Can AI help us be better people? News-thread



a question for jon wheelsa PhD candidate and La Caixa INPhINIT fellow at the University of Granada, where he studies the intersection between bioethics, the ethics of emerging technologies and the philosophy of biomedical innovations.

In the body image
Photo courtesy of Jon Rueda

Can AI help us be better people?

Ythat. I have published a new one Article with a colleague, Bianca Rodríguez, in which we argue that AI assistants could indeed help us improve some aspects of our morality. Some AI models aim to make us more aware of some of the limitations of our psychology when we try to decide what to do or provide relevant factual information. Some of these AIs start by learning your values ​​and preferences, and then try at specific times to offer a better course of action. These are controversial in some ways, because they are not going to improve your ability to make your own decisions. We look at another, more promising system called the Socratic Assistant, or SocrAI, which is primarily based on the idea that through dialogue we can advance our knowledge, think about complex moral issues, and improve our moral judgments.

This AI-based voice assistant has not been commercially developed. But I know that there is interest because one of the defenders of this idea, the philosopher Francisco Lara, told us that some companies approached him about it. This interest will grow. Due to the very famous ChatGPT, there is a growing awareness of how AI is improving. We feel like we are having a real conversation with an AI system.

The AI-based Socratic assistant we discuss in our article would not necessarily be trained on the words of Socrates as we know them from Plato’s writings; he would simply try to emulate his Socratic method. It is based on a more procedural understanding of ethics, which is the most philosophically provocative aspect of our article. This Socrates is not going to tell you, “You have to do that”, at a specific moment, but will help you to improve your reasoning: to consider empirical facts, to think more logically and coherently. So he won’t tell you what is right or wrong. Socrates never says what is the truth, the concrete truth. But through the dialogues he tells us what are the weak points of his arguments. Through irony, he tells you that what you have said can be countered. And in that process you learn and improve your moral reasoning.

We are optimistic in our article, but there are also many concerns that we do not address, such as data protection: What will happen to the data that is being created through interaction with users? This data is also important and will help improve the system.

These systems could also have some sort of problematic tendency to shape people’s autonomy and agency. AI could influence our character and manipulate or push us into certain types of behavior. There could also be a moral skills disqualification issue. Imagine that we create a kind of dependency on these systems, and if these systems don’t protect our autonomy, if people start deferring to the advice of AI systems when making ethical decisions, in the long run that could be negative. So it’s hard to have a balanced appreciation of this technology.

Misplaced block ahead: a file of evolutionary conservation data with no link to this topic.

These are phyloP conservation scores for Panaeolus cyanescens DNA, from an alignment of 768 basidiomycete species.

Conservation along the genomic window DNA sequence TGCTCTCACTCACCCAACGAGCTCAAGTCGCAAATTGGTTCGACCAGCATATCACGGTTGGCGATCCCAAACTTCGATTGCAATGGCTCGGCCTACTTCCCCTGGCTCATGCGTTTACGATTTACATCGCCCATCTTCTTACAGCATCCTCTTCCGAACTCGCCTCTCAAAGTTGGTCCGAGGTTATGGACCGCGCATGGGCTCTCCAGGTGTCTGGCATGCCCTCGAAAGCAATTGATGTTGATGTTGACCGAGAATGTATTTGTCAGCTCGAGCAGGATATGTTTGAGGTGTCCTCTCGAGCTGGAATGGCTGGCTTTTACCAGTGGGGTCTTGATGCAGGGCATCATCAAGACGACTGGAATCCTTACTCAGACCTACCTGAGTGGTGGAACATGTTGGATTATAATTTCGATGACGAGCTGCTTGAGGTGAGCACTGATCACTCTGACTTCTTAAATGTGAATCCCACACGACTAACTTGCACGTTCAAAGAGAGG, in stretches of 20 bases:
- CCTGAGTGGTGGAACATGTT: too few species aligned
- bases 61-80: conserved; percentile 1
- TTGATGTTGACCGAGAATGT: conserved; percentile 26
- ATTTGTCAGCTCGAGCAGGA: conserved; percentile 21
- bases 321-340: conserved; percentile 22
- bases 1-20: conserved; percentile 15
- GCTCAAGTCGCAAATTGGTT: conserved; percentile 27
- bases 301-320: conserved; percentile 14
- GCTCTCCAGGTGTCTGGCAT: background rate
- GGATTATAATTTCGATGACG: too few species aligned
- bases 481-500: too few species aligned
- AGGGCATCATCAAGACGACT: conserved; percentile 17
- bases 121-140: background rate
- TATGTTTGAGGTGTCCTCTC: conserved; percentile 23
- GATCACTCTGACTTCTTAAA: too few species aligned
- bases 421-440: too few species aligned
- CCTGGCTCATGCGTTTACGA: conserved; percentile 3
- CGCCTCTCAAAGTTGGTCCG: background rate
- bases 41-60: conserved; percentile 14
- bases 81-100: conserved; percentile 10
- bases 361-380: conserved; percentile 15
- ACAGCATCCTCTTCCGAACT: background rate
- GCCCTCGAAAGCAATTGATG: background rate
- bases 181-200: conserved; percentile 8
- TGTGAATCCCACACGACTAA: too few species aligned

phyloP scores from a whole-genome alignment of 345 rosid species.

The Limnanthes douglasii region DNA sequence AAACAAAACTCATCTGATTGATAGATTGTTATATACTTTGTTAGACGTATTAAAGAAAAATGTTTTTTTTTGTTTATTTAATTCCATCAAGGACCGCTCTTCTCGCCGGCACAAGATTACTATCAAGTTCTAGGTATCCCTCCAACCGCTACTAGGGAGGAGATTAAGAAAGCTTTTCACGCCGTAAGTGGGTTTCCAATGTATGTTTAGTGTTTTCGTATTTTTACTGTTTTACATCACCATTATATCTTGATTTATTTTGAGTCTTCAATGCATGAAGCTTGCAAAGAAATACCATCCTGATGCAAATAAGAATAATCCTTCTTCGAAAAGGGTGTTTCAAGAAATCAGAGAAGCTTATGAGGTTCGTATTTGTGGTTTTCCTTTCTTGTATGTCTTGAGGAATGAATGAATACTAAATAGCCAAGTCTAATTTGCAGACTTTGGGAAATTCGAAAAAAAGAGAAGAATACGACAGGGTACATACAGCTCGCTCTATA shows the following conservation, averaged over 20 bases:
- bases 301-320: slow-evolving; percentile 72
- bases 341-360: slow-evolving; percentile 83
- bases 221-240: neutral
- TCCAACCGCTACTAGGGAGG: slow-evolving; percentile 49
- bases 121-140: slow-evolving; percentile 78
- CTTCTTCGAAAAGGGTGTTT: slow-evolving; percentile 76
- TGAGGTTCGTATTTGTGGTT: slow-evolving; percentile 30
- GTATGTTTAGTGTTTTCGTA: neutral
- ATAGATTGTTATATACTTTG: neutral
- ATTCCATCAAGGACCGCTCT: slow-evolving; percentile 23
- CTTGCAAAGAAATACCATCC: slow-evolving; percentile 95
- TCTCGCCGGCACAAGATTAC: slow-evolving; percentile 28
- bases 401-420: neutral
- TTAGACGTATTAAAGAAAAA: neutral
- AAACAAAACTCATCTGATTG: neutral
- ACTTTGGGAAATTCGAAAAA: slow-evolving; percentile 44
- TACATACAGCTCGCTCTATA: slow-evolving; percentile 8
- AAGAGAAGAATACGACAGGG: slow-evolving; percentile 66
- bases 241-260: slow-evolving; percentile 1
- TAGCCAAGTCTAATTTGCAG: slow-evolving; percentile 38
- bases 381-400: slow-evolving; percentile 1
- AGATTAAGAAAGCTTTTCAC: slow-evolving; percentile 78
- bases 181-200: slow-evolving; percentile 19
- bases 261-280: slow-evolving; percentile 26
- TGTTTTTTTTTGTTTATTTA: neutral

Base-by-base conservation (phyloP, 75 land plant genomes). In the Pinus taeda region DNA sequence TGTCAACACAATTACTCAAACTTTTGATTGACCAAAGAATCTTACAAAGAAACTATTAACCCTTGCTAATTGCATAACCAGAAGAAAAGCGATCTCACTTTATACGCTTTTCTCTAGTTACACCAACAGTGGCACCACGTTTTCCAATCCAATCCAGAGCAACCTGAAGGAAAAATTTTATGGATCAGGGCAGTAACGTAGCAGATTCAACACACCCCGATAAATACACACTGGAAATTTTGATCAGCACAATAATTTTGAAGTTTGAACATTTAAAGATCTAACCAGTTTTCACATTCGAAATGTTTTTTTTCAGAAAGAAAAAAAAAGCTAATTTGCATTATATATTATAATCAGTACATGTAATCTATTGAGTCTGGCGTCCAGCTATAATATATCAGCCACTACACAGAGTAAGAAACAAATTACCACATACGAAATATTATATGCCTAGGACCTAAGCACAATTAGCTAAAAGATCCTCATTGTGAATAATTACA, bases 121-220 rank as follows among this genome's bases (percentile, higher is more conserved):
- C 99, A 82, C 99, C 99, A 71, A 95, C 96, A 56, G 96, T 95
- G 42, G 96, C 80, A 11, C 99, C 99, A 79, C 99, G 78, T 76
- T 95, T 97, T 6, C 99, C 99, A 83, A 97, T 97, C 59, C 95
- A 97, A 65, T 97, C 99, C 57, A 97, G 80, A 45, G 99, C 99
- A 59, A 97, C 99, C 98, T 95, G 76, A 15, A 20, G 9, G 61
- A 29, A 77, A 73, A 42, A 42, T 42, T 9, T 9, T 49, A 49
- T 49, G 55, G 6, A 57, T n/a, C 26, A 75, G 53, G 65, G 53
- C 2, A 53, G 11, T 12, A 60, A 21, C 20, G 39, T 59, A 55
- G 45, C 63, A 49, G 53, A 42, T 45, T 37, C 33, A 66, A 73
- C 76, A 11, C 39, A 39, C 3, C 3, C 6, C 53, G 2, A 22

Would it be nice for children to grow up with a Socratic assistant? I have an intuition that we should be more protective of children because they are still developing. They are creating their own autonomy, and it is more sensible to try not to offer technologies that limit or reduce it. But, on the other hand, children are already exposed to other types of technologies that can manipulate them, that shape their preferences and perspectives. So the relationship between children and new technologies is something that is already happening. And of course AI applications could play a role in this, and if we give children good tools to improve their moral skills, that would be good, but we should also be more concerned about the harmful effects.

Some people argue that due to our evolutionary history, we are more biased towards those who are closest to us in time and space, and that we have many tendencies to be biased, and that AI could help us be more like an observer. ideal. . This view, in a sense, is also problematic, because we know that AI systems have different kinds of biases. Some of these biases are particular to AI, but they are very common and very similar to the biases we have in our psychology. In that sense, AI could not only reproduce but also amplify human biases, so we should not be too optimistic about using AI to overcome the limitations of our moral psychology.

Lead image: Mariart0 and Sabelskaya / Shutterstock


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